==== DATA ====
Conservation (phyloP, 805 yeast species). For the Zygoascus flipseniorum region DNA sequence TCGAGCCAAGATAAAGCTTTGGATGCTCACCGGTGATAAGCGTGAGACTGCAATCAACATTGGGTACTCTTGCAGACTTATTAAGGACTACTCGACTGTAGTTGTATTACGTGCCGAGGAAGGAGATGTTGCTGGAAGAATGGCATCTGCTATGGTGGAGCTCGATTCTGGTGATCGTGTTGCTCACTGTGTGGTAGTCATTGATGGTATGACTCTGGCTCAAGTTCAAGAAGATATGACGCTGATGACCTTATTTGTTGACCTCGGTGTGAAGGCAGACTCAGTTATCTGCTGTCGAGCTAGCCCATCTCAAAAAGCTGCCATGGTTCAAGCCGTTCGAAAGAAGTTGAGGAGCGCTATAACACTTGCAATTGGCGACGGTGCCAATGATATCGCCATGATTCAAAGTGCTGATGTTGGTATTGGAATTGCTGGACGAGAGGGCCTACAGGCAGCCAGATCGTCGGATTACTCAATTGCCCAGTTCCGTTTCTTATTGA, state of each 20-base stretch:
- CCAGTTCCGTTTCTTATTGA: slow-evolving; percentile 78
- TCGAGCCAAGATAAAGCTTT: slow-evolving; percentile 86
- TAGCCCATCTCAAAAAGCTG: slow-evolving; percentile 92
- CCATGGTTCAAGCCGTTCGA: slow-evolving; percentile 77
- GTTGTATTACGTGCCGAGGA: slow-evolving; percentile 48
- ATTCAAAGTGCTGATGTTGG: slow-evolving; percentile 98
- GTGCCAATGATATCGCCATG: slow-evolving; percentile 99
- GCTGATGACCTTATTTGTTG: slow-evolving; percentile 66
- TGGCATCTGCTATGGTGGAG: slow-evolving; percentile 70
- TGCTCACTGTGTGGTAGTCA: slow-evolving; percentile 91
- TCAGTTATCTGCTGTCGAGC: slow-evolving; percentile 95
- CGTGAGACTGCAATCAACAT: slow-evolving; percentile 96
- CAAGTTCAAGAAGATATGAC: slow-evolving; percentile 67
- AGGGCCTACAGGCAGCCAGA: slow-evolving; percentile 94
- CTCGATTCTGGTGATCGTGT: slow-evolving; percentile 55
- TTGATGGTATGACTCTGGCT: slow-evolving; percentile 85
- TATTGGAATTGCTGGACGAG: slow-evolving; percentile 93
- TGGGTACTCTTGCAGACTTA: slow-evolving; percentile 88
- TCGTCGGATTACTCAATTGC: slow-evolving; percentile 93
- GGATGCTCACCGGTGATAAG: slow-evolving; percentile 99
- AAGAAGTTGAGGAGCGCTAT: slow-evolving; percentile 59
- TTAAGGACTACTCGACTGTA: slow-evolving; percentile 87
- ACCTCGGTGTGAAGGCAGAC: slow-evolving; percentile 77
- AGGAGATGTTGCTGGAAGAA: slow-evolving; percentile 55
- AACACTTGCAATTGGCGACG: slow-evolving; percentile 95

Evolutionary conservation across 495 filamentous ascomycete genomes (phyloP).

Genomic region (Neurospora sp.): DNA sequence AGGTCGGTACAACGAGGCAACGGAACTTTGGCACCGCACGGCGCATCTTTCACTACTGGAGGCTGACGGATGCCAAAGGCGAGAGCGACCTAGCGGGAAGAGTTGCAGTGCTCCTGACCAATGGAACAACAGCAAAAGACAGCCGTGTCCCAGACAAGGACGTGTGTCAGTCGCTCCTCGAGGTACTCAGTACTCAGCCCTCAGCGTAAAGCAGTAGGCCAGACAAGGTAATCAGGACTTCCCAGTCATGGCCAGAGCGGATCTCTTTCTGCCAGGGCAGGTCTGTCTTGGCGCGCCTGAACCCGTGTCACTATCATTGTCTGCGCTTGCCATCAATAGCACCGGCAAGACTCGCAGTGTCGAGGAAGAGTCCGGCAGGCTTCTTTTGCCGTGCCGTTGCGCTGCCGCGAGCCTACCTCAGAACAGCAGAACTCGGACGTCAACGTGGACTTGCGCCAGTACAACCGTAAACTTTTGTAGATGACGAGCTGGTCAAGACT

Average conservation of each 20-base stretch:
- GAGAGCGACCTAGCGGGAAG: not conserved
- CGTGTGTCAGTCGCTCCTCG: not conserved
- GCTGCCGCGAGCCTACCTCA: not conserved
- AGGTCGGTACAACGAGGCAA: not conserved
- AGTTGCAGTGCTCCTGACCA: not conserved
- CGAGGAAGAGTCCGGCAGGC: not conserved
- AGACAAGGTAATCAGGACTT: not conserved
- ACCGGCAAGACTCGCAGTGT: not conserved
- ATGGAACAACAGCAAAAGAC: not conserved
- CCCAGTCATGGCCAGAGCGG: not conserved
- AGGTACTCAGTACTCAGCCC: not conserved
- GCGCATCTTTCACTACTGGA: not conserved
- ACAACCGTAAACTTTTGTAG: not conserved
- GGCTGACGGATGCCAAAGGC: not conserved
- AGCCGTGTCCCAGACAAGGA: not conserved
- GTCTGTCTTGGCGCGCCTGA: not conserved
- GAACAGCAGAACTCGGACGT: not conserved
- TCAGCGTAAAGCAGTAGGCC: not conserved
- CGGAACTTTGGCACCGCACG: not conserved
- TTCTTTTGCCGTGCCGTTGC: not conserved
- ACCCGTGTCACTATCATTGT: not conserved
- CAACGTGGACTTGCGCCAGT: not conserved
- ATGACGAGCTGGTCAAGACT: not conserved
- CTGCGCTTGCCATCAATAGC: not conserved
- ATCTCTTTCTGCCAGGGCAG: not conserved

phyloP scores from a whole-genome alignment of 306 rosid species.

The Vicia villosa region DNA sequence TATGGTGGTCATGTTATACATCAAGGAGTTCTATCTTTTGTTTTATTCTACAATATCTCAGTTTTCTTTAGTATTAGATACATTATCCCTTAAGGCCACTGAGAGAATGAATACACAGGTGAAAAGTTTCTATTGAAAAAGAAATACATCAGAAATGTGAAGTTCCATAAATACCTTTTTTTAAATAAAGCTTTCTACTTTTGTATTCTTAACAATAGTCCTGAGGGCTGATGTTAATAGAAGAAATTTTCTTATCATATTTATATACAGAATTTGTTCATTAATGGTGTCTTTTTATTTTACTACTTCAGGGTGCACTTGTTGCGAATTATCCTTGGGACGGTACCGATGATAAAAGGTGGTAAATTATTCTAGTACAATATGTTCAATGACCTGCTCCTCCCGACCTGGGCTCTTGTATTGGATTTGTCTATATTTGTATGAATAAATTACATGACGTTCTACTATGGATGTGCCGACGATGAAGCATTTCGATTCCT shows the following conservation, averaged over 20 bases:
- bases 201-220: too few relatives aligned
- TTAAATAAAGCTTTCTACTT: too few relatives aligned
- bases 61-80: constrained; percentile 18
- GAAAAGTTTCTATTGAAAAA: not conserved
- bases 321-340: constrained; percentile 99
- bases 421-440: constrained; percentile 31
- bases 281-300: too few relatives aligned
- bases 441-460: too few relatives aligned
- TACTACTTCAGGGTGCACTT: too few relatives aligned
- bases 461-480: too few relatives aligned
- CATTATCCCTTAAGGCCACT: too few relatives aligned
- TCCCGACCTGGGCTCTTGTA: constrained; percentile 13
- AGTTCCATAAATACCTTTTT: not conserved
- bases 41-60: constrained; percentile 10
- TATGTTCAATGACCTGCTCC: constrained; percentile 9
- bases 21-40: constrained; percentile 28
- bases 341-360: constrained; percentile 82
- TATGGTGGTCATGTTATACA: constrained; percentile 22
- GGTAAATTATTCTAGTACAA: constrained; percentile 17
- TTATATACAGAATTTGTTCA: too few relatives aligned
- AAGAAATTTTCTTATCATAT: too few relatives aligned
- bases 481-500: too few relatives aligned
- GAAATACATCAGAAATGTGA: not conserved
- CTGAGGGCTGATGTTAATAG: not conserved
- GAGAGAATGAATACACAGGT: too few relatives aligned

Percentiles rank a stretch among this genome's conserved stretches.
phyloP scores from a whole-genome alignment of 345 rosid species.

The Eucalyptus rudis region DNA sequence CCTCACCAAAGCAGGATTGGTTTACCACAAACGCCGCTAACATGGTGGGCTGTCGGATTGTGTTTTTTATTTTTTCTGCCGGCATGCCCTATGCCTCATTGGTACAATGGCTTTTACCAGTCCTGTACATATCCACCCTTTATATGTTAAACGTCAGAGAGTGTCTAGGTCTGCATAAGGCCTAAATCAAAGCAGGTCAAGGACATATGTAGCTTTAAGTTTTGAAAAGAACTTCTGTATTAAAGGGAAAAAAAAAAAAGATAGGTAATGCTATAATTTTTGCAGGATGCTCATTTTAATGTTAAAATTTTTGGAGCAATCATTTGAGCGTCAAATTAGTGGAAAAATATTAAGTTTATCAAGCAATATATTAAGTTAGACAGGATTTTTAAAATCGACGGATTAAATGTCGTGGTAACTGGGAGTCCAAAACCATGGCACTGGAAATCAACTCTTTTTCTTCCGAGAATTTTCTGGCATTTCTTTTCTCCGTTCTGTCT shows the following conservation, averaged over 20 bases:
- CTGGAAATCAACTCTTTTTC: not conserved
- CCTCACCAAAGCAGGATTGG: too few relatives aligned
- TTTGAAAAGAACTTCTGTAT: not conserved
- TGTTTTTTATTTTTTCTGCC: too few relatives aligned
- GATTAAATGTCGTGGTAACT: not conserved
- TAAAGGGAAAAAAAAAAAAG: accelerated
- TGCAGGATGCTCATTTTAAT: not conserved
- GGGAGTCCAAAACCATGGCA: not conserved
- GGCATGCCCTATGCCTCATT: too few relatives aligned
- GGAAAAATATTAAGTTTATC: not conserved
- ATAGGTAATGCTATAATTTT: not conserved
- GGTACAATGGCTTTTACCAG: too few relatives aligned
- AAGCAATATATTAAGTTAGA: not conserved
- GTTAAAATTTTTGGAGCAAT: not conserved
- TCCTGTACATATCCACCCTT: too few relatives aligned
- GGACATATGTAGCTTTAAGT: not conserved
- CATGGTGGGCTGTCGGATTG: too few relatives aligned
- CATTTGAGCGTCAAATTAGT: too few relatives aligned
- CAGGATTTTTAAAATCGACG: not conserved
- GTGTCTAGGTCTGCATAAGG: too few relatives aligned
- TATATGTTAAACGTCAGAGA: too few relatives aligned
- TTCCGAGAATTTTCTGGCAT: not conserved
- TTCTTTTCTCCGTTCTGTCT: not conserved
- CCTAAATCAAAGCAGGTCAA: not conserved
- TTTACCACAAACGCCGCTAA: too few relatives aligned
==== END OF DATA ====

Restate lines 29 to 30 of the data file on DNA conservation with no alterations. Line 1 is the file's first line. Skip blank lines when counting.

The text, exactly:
Average conservation of each 20-base stretch:
- GAGAGCGACCTAGCGGGAAG: not conserved